India has historically struggled with poverty, with 63.1% of its population living on less than $1.90 a day in 1977. Since then, this number has diminished drastically to 22.5% in 2011 – but this still indicates that an astounding 296 million people are living in extreme global poverty.

Children in India feel the burden of extreme poverty the most. They are the most likely to be impoverished and to lose their lives due to poverty. Global efforts have made a substantial amount of progress in fighting child poverty, but it is still nowhere near eradicated. Here are six crucial facts about child poverty in India.

6 Facts About Child Poverty in India

  1. India accounts for 30% of all children living in extreme global poverty. South Asia accounts for 36% of children in extreme poverty, but India alone covers almost all of this. India is home to the greatest number of impoverished children on Earth.
  2. Children are more likely to live in extreme poverty than adults. A recent study conducted by the World Bank Group and UNICEF, titled “Ending Extreme Poverty: A Focus on Children,” found that children are disproportionately affected by extreme poverty. Despite making up only a third of the studied population, children accounted for half of the extremely poor. Children are roughly 50% more likely to live in extreme global poverty than adults.
  3. Children are also most damaged by the effects of living in extreme poverty. The development of the body and mind is stunted when a child is deprived of basic needs. Children in extreme poverty generally lack more resources than others in extreme poverty as well, a deadly combination. As UNICEF Executive Director Anthony Lake puts it, “They are the worst off of the worst off.”
  4. The COVID-19 pandemic has plunged millions more Indian children into poverty. Globally, 150 million additional children have been pushed into poverty since the start of the pandemic. Since India accounts for 30% of children in extreme global poverty, this means that as many as (or even greater than) 45 million more children in India have been impoverished in the last several months.
  5. The United States government is fighting child poverty in India. The United States Agency for International Development has made it a priority to fight child malnourishment and death in India. In the last 30 years, USAID funding has helped save the lives of more than 2 million Indian children by providing resources for extremely impoverished children.
  6. Non-Governmental Organizations (NGOs) around the world are saving the lives of Indian children as well. Save the Children, a nonprofit organization aimed at ending extreme child poverty across the globe, is one organization that has prevented poverty-related death for children in India. Thanks to their efforts in providing resources to India’s poor, they have lifted more than 86,000 children from poverty.

While extreme child poverty in India continues to cost Indian children their lives every day, the situation is improving significantly thanks to these global efforts. In order to continue these efforts and eradicate child poverty from India, further funding for poverty-fighting programs, both current and new, will be necessary.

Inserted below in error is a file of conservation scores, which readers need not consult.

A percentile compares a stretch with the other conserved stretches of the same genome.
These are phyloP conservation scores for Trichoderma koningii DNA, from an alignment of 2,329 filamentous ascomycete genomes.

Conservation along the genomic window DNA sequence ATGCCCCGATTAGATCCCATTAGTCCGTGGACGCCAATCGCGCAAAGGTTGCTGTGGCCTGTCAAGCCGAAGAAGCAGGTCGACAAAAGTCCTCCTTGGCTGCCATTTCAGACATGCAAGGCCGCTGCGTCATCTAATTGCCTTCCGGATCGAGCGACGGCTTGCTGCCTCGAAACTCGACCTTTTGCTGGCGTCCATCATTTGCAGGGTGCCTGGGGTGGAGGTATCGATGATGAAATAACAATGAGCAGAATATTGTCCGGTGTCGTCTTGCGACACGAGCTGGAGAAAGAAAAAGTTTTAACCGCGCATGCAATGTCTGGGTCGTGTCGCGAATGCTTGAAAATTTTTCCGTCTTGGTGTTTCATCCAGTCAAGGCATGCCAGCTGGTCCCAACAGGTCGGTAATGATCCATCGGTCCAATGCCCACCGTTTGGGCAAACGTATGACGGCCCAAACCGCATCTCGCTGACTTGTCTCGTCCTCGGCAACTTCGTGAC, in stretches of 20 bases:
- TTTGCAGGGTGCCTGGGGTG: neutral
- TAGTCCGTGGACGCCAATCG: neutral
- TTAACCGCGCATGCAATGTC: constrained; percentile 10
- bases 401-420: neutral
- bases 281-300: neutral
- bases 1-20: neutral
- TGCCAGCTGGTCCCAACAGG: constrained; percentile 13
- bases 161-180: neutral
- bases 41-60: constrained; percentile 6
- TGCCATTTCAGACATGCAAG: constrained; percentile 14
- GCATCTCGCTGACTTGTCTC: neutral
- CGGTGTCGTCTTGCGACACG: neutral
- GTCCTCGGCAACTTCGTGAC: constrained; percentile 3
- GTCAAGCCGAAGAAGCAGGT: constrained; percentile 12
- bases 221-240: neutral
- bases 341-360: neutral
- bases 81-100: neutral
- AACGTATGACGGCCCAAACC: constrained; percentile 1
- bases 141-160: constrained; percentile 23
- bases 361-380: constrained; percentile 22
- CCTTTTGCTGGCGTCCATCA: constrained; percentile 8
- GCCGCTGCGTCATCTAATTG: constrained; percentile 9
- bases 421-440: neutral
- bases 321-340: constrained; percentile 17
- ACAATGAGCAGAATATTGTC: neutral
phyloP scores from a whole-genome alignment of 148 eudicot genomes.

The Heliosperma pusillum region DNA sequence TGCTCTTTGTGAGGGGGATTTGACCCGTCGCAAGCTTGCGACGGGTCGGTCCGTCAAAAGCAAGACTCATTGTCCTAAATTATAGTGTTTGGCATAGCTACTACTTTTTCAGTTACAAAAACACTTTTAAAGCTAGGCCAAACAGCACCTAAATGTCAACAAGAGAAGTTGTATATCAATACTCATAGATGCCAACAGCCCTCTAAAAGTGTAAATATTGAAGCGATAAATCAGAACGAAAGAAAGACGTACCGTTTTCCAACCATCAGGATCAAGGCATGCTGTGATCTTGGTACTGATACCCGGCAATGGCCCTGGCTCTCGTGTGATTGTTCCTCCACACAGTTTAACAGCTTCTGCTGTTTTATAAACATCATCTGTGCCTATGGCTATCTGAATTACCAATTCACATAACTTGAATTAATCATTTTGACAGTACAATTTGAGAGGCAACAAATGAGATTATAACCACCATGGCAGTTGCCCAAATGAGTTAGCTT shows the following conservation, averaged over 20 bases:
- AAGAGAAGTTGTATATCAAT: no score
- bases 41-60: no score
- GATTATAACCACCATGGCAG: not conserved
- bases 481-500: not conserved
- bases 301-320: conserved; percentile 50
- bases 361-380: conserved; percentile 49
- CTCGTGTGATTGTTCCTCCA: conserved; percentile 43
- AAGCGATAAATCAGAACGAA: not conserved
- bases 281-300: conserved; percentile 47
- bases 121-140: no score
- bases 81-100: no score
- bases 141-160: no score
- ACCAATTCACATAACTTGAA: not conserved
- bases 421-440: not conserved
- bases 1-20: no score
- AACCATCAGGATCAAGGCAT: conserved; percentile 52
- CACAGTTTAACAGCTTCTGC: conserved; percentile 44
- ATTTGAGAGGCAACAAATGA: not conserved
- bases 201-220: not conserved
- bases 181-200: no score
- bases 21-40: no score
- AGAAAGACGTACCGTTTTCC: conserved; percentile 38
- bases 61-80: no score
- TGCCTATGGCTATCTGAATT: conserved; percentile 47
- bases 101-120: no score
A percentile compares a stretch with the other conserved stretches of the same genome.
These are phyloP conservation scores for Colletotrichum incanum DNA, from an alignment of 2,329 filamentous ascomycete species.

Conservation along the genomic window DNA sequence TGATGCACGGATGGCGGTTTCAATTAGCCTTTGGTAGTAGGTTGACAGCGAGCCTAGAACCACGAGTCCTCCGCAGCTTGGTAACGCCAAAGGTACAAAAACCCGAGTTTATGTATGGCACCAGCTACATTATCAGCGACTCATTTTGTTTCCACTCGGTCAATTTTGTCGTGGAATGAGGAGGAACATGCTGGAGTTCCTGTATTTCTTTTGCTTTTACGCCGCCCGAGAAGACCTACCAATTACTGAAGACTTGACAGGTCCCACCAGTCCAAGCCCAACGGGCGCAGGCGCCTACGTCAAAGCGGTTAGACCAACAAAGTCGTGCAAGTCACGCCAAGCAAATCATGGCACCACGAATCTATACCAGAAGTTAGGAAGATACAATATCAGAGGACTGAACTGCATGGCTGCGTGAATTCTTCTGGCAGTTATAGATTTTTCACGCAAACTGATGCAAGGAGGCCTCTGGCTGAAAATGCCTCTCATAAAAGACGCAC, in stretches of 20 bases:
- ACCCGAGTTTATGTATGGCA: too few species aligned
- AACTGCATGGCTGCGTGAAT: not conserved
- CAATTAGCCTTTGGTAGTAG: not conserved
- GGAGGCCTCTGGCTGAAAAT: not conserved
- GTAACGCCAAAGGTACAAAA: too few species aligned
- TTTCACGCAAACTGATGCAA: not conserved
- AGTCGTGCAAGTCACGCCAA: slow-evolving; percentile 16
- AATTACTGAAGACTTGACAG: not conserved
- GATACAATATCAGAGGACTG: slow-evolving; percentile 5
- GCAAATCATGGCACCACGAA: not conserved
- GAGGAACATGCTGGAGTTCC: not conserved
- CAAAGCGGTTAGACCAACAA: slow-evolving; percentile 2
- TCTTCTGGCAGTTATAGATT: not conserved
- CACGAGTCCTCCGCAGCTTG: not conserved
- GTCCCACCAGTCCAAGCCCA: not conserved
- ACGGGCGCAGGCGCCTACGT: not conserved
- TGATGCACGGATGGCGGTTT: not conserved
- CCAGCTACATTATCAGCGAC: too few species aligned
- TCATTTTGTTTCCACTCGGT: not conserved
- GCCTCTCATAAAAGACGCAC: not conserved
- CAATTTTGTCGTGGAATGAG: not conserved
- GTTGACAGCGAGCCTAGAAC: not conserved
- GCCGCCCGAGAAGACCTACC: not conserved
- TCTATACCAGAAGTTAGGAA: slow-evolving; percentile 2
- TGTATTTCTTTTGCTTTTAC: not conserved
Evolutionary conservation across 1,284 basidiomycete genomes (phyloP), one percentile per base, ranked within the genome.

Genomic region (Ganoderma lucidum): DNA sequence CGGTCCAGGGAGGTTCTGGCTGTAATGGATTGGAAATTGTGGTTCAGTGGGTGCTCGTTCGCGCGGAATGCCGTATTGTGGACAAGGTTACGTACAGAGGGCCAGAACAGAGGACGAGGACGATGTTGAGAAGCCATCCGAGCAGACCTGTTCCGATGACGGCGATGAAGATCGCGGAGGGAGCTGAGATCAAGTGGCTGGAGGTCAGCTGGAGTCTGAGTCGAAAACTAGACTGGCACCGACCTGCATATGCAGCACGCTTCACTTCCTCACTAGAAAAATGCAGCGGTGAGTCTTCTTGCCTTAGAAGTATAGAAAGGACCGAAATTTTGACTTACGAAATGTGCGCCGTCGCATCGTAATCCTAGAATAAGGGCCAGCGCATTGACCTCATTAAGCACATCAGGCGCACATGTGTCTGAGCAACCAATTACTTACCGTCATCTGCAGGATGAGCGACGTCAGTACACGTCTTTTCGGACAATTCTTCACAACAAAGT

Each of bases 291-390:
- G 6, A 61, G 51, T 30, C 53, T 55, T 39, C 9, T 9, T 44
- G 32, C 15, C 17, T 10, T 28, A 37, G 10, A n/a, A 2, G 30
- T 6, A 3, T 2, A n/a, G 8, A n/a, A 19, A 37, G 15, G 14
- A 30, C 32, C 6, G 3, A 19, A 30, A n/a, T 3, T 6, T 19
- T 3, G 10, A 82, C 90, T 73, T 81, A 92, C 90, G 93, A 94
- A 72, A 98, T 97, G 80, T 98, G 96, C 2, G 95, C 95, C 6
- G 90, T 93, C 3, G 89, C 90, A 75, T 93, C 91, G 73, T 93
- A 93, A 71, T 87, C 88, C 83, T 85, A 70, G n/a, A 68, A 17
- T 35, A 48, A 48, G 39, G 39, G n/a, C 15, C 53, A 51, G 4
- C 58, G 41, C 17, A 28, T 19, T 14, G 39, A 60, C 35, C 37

Asa Scott 
Photo: Flickr

Poverty Eradication in Germany
Historically, Germany has not been without its economic or financial hardships. Since the 1990s, nearly a quarter (or 15%) of Germany’s population has had the classification of being poor. What is Germany doing in the modern age to combat a significant and stagnant impoverished population? Additionally, why have Germany’s poverty rates not reflected the country’s staggering economic growth? Finally, how is Germany’s poverty-reduction legislation impacting refugee families? This article will illuminate the radical legislation and innovations about poverty eradication in Germany including what the country has implemented to reduce inequality, domestically and globally, in the 21st century.

The BMZ Behind It All

Poverty eradication in Germany began with the BMZ (a German-language acronym for the English-translated “Federal Ministry of Economic Cooperation and Development”). The BMZ is solely responsible for all affairs regarding poverty relief and economic development in Germany and abroad. In recent history, the BMZ has committed itself to addressing the underlying factors, circumstances and mechanisms that create poverty in the first place. In the early 1990s, the BMZ published international and domestic development goals which, to this day, influences the nation’s fight against poverty. Strong social welfare, personal incentive for work and widespread access to education reduced the national proportion of people experiencing poverty to as low as 7% in 2007.

At the time, radical steps like systemic reformations and direct focus on franchising majority impoverished groups of people were novel and began Germany’s repertoire as a powerful benefactor to its poorest constituents. With recent international crises (like the Syrian Civil War) and the advent of automation, however, Germany’s poverty line has all but slowly grown. However, a recent 6.1 billion euro ($7.2 billion USD) expansion of Germany’s social welfare program, Hartz IV (dedicated to long-term unemployment) spells relief for many displaced and at-risk peoples in Germany.